I on the other hand write Mogo slash fiction and essays on how Guy Gardner is a woman.

It's an easy mistake to make. :-)

Friday, January 26, 2007


Okay, so there's this image going around. Pretty neat looking honestly. I haven't been a comics fan long enough to be jaded by yet another crossover, I suppose.

Anyway, Ragnell's got the image here. (Well, pieces of the image at least. Caution for spoilers though). As well as her thoughts.

I have to say, my own reaction is stuck somewhere around: "Egads. Must Donna Troy wear that??"

I know it's a classic. But honestly, that jumpsuit is pretty much indicative of everything wrong with seventies/eighties fashion.

It's positively hideous!

That said. Kyle's costume...really growing on me...but it might just be the comparison.

Thursday, January 25, 2007

Kalinara Likes Cartoons

Well, the search for awful Captain Planet episodes is thus fruitless, but my roomate managed something almost as good:

She borrowed the 1990s Fantastic Four animated series. I have vague memories of watching this on tv back then. It's great.

-For some reason I never get tired of Johnny Storm heating a grilled cheese sandwich on himself.

-My roommate and I have taken to singing the theme song at the drop of a hat. Any hat. Reed Richards is elastic...Sue can fade from sight...

-It's so weird to see a version of Reed that actually pays attention to his wife. And is amorous.

-Stan Lee's intros are great. I think it's because he seems so genuinely excited when he describes the events of the episode. It's like...he doesn't love it in spite of the cheese. But because of it.

-"Primrose Popinjay" is the best insult ever.

-That said. Daredevil's hair? Really fucking dumb.

-I don't like the landlady. She's tedious. I want the damn Baxter Building.

-Alicia is pretty funny though.

-Ben, in human form, kind of resembles Guy Gardner to me. In the Warrior non-bowl cut years.

-Ben's dialogue really only works if you imagine Stan Lee saying it.

-Sue needs to kick more things in the face.

-Skrulls = Still funny

-Doom's backstory was entertainingly incoherent. He'd be all going on about his poverty then: "I took shelter in my armored sports car"

-I love comics in that mastery of "old gypsy knowledge" includes robot spiders.

-You'd think villains would realize though. If the heroine is expressing undue interest in your backstory when you've got her boyfriend and her brother imprisoned. She may be trying to stall...

-Reed's ego is intensely amusing.

-The Silver Surfer. Still a tool.

-Galactus doing the equivalent of bitchslapping Doom though. Priceless.

-Needs more aliens.

-And Reed isn't allowed to name things. "Fantasticar."

-Ben needs to stop whining. He's rocky, orange. And dating a hot redhead who doesn't care. Sheesh.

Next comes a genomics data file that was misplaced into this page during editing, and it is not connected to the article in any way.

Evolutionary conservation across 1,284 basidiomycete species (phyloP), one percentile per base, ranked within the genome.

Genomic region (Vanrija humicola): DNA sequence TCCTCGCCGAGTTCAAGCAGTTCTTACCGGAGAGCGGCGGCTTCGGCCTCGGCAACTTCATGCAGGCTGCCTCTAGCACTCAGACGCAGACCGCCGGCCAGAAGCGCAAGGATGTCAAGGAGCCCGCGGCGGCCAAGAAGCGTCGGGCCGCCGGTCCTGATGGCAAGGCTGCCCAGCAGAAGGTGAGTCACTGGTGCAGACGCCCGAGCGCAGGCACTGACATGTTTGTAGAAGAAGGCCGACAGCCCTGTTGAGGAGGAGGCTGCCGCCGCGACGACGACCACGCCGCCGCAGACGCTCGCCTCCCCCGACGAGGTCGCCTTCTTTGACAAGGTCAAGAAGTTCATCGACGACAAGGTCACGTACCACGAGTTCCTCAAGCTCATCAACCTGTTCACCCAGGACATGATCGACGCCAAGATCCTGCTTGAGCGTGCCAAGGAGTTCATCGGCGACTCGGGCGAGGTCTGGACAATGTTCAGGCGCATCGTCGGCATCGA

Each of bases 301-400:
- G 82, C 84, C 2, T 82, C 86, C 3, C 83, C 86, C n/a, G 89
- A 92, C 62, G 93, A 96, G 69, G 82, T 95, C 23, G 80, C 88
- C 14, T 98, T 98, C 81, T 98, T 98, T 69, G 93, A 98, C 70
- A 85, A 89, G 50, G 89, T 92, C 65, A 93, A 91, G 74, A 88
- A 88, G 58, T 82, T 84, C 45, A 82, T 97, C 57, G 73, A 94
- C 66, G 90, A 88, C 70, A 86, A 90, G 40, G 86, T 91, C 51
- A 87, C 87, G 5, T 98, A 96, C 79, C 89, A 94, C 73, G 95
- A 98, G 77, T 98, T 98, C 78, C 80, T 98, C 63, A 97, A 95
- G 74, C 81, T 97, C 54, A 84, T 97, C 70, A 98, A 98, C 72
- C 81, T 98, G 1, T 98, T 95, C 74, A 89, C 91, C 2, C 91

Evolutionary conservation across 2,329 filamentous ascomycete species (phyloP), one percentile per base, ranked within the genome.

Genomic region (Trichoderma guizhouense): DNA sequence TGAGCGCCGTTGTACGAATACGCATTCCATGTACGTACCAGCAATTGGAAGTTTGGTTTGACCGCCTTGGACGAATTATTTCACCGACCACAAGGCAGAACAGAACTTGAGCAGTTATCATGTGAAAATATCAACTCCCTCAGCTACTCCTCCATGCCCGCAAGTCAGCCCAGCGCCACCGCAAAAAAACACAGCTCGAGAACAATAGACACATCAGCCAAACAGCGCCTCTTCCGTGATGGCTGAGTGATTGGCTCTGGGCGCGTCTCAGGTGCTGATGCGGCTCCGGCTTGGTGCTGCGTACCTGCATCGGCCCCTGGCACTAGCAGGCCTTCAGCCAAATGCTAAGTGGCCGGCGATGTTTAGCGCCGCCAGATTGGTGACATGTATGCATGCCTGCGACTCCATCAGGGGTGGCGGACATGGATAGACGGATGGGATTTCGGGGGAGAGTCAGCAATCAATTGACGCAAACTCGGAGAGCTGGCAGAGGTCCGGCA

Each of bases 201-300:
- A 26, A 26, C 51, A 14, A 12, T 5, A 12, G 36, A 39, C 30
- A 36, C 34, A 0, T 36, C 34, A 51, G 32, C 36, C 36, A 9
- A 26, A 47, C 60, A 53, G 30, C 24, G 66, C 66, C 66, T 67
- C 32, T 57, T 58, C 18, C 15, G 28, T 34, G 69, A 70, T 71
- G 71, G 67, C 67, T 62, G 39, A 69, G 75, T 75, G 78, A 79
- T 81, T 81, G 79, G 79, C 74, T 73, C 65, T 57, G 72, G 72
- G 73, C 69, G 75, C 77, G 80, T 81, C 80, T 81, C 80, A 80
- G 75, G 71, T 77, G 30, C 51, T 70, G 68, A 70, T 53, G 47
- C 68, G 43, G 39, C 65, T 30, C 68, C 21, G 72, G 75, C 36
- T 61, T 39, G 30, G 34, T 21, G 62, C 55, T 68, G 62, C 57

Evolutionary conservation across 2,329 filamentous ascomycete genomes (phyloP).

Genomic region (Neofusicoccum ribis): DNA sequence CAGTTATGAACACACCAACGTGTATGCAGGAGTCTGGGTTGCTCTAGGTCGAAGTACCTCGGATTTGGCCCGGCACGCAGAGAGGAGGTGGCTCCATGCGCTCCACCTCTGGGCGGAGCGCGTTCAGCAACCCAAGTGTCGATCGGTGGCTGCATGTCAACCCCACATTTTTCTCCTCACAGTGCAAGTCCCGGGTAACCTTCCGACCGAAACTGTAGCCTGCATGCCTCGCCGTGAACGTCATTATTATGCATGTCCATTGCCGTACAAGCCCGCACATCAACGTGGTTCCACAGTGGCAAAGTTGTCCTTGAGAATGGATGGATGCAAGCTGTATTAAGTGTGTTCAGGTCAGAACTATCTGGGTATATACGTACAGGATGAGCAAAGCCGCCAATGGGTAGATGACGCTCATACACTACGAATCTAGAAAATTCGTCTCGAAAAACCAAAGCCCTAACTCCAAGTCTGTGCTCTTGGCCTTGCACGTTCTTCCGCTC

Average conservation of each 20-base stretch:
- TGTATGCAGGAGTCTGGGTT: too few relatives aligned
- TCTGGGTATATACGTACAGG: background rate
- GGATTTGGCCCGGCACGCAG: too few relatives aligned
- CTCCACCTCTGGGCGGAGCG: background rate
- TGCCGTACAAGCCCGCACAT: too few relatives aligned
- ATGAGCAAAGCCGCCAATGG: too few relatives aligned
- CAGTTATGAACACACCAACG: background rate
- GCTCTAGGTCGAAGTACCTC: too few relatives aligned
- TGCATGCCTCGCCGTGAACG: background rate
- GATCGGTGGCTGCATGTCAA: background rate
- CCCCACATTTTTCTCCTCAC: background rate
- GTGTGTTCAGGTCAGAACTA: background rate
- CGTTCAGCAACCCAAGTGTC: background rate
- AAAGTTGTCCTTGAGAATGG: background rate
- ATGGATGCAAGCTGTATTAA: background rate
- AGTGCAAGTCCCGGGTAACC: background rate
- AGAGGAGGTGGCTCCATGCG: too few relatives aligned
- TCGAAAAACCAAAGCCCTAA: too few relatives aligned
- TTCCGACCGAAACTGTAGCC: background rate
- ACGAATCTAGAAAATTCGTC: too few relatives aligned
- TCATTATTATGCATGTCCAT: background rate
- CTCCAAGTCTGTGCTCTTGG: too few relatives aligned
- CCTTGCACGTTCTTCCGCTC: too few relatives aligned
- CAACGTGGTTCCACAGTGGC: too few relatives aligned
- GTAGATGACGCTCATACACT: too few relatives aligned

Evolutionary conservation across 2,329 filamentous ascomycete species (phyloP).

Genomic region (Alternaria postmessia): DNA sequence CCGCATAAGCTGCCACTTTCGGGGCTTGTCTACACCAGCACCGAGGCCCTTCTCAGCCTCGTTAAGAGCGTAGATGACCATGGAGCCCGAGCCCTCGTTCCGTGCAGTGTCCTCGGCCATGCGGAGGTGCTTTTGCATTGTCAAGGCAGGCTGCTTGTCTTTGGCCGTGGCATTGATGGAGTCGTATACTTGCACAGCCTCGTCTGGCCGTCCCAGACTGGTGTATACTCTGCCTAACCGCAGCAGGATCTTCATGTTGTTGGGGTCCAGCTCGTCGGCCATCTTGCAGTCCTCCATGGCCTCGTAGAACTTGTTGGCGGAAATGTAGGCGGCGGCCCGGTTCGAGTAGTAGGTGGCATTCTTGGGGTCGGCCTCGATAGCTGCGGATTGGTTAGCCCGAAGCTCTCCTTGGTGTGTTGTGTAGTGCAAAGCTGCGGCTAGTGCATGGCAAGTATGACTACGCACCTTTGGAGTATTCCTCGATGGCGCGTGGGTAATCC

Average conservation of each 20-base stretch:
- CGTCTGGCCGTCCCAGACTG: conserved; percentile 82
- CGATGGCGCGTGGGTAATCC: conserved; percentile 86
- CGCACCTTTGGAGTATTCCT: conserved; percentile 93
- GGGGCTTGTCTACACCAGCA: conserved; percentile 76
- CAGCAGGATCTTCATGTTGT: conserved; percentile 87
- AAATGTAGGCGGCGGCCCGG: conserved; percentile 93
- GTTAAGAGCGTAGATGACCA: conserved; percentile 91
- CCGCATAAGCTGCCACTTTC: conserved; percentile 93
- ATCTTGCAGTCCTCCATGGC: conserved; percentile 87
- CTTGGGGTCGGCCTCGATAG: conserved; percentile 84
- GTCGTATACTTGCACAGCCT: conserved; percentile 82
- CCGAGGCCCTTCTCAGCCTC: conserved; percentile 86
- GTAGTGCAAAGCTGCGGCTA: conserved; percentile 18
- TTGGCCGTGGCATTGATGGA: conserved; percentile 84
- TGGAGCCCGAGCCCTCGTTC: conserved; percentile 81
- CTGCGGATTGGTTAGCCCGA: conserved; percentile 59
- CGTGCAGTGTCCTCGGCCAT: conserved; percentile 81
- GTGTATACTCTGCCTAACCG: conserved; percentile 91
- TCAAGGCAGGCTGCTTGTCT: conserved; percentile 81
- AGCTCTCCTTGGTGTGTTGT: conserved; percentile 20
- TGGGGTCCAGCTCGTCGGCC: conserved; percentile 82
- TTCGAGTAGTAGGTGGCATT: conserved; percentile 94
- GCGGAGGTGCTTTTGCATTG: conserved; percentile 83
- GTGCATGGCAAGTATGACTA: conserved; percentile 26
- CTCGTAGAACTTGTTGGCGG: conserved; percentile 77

-Though it was kind of WTF when he bought her the elephant.

-He bought the blind girl an elephant.

-Seriously. That just seems wrong.

-What the hell do you do with an elephant in New York anyway?

-Best part of the themesong is "That's ungrammatical"

Wednesday, January 24, 2007

No Post Here.

No post today. None. Zip. Nada.

Have instead been on a hunt for episodes of "Captain Planet and the Planeteers".

May well have lost mind.

End of Message.

Tuesday, January 23, 2007

Pointless Musings

I ended up catching the Star Trek episode "The Menagerie" the other day and I got to thinking. I'd always found the female first officer in the Enterprise's "original crew" (or rather, the crew of the pilot) pretty intriguing. I always thought it was a shame that Roddenberry was apparently given the option of keeping either her or Spock instead of both. (For the record, I would have chosen Spock too, but it's a shame we couldn't have her too.)

I remember, when I was a kid, reading one of the Star Trek novels that expanded quite a bit on the character's past. It was a pretty interesting idea, as I recall. The Majel Roddenberry character had apparently been one of many genetically engineered "perfect women", (the scientist who created them was male, of course) who apparently decided "screw this" and left, joining Starfleet instead.

I mean. That's pretty damn cool. All sorts of nifty feminist interpretations available there.

It strikes me that with a bit of judicious tweaking, that could be a really nifty backstory for a comic book superheroine. Pygmalion and Galatea with a much more satisfying ending.

And punching things.

Well it's cool in my head at any rate. :-)

Monday, January 22, 2007

An Open Letter....

Dear DC,

So I finally got myself caught up with Checkmate, and I just have to say:

Thomas Jagger is really hot.

And gay.